Creation of Progeny as a Fundamental Right to the Prisoner: An Evolving Jurisprudence
Conjugal right is an acknowledged intrinsic right of a married couple in society and contains within itself the right of a couple to associate together, construct a house together and enjoy all the pleasures of an interpersonal connection together including the right to have ‘sex’ and ‘procreation’. In India, the law on the notion of marital rights is still in its infancy. There is no statutory legislation that addresses or gives conjugal rights to inmates. In the absence of such, Article 21 of the Constitution mandates that inmates knock on the doors of the courts.
In the recent case of the Rajasthan High Court, the Court took a progressive approach and released the prisoner on parole based on religious, philosophical, cultural, sociological, and humanitarian considerations as coupled with the fundamental right, despite there being no express provision in the Rajasthan Prisoners Release on Parole Rules, 2021.
Interpretation by the Courts and Constitutional Framework
All prisoners shall enjoy the human rights and fundamental freedoms outlined in the Universal Declaration of Human Rights, the International Covenant on Economic, Social, and Cultural Rights, and the International Covenant on Civil and Political Rights which the state concerned is a party. However, those freedoms will be subject to the restrictions that are required by the fact of confinement. India has signed both the Covenants and the Universal Declaration of Human Rights. These rights are protected by the fundamental rights and the Directive Principles of State Policy of government that are established in our Constitution.
According to Article 21 of the Constitution, no one may be deprived of their life or personal freedom without doing so in accordance with a legal process. The inmates are also included in its scope. In the case of D. Bhuvan Mohan Patnaik and Others v. State of Andhra Pradesh & Ors, the Supreme Court ruled that convictions cannot prevent a person from exercising basic rights that they would otherwise be entitled to.
Important legal issues involving the inmates’ conjugal rights were raised in the 2015 case of Jasvir Singh and Others v. State of Punjab. The right to procreate “survives throughout detention,” according to the court, and “is traceable and fits within the purview of Article 21 of our Constitution.” The Punjab government was then told to organise a Jail Reforms Committee, under the leadership of a former high court judge. This group was tasked with, among other things, “developing a plan for establishing a setting for conjugal and family visits for detainees and identifying the types of detainees eligible for such visits, bearing in mind the positive nature and reformatory purposes of such facilities.”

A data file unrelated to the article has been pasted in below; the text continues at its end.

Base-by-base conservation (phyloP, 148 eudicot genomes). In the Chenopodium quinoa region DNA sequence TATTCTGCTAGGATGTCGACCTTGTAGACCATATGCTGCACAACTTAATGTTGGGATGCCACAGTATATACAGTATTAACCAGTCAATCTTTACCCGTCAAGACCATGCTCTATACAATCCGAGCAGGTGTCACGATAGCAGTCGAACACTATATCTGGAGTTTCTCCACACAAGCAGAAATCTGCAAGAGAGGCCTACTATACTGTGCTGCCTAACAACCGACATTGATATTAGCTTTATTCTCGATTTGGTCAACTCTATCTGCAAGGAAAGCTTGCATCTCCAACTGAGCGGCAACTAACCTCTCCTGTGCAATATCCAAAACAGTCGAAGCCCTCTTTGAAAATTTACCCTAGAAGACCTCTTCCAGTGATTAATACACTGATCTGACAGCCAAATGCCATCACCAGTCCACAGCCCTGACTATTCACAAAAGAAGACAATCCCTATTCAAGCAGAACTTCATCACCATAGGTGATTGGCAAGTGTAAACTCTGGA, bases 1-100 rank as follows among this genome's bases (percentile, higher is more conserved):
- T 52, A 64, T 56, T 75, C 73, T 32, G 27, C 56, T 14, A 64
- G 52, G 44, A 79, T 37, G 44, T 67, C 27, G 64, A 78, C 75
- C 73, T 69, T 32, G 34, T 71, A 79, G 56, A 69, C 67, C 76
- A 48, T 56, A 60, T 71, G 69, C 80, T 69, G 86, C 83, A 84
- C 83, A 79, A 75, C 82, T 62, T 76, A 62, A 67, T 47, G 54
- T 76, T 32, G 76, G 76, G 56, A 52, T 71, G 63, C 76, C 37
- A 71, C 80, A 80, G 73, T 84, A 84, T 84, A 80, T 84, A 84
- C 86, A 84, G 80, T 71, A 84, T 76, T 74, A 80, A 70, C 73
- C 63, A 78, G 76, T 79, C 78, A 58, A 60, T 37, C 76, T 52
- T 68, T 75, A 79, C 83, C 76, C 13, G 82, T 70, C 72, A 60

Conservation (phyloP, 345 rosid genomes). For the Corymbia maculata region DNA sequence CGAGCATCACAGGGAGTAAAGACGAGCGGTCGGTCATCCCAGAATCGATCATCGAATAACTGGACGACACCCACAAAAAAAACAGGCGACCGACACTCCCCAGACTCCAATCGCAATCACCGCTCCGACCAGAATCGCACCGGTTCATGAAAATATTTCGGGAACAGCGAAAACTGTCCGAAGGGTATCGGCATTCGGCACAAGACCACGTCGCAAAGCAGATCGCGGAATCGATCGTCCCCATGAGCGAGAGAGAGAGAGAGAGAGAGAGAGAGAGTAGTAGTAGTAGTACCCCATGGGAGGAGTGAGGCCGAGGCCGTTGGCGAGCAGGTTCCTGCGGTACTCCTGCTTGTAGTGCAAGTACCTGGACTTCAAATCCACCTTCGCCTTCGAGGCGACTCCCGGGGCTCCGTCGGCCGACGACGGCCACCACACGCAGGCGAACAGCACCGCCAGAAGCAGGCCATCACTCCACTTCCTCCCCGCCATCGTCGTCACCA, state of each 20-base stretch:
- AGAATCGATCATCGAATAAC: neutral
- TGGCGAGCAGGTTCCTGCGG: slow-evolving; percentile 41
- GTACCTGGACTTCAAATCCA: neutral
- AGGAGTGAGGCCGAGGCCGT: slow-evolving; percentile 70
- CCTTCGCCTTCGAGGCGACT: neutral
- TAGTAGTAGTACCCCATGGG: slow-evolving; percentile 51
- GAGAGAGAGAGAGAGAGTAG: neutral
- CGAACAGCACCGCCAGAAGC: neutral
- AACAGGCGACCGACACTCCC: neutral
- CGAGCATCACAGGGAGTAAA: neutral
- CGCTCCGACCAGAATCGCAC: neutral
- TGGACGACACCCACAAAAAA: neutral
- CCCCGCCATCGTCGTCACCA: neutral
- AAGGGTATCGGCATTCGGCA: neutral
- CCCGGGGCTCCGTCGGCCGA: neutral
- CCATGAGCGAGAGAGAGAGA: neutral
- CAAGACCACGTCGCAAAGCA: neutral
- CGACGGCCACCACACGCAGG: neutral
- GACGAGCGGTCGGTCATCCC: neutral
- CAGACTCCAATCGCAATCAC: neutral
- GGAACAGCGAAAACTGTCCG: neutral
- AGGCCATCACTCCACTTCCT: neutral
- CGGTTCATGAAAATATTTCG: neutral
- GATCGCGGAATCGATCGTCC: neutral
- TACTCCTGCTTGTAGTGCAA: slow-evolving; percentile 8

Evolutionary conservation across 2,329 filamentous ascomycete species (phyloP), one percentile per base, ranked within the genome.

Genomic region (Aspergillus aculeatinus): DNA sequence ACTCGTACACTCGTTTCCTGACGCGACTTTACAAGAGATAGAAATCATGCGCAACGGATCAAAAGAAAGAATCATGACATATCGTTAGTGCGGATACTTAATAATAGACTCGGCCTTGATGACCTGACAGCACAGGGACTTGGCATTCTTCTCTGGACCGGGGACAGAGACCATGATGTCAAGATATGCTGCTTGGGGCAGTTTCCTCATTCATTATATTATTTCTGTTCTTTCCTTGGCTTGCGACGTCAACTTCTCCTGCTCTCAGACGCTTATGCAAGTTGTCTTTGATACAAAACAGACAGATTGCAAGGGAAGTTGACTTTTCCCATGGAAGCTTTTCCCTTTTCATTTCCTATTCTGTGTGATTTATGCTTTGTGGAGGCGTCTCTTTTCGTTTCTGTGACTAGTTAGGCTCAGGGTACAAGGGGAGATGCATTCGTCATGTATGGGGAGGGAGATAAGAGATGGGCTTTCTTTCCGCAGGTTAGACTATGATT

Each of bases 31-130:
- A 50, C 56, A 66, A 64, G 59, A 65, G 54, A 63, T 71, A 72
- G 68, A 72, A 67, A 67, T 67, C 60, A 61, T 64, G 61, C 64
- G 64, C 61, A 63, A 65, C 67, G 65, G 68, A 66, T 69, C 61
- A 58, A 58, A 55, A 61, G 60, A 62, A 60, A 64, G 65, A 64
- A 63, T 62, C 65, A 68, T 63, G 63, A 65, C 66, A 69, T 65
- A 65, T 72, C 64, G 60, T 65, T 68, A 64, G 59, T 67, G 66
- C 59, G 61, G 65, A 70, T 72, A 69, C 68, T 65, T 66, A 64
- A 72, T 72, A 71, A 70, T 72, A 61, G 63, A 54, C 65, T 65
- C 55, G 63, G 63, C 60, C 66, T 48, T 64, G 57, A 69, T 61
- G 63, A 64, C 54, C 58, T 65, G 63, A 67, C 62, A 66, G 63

Contemplating the Right of Progeny Through the Interpretive Lens of Religious and Social Aspect
Through a unique and creative interpretation, the Hon’ble Rajasthan High Court made a fundamental shift while delving into these aspects. The Court noted that having descendants for the sake of maintaining a lineage has been acknowledged by numerous legal rulings, Indian culture, and religious philosophies. The goal of parole is to allow the criminal to peacefully reintegrate into society following their release. Even though the wife of the prisoner hasn’t broken any laws and isn’t facing any penalty, she has been denied the opportunity to have children. Therefore, denying the convict-prisoner the ability to have a conjugal relationship with his wife, especially for the goal of procreation, would be detrimental to her rights.
Acquiring the wealth of the womb is the first of the 16 sacraments, to the Hindu philosophy of Garbhadhan. The phrase “Be fruitful and multiply and fill the Earth” is part of the cultural commandment in Judaism, Christianity, and various other Abrahamic faiths. Adam and Eve were given a cultural mission. Islamic Shariah places a strong emphasis on the maintenance of lineage, and the Cairo Declaration on Human Rights in Islam endorsed this position.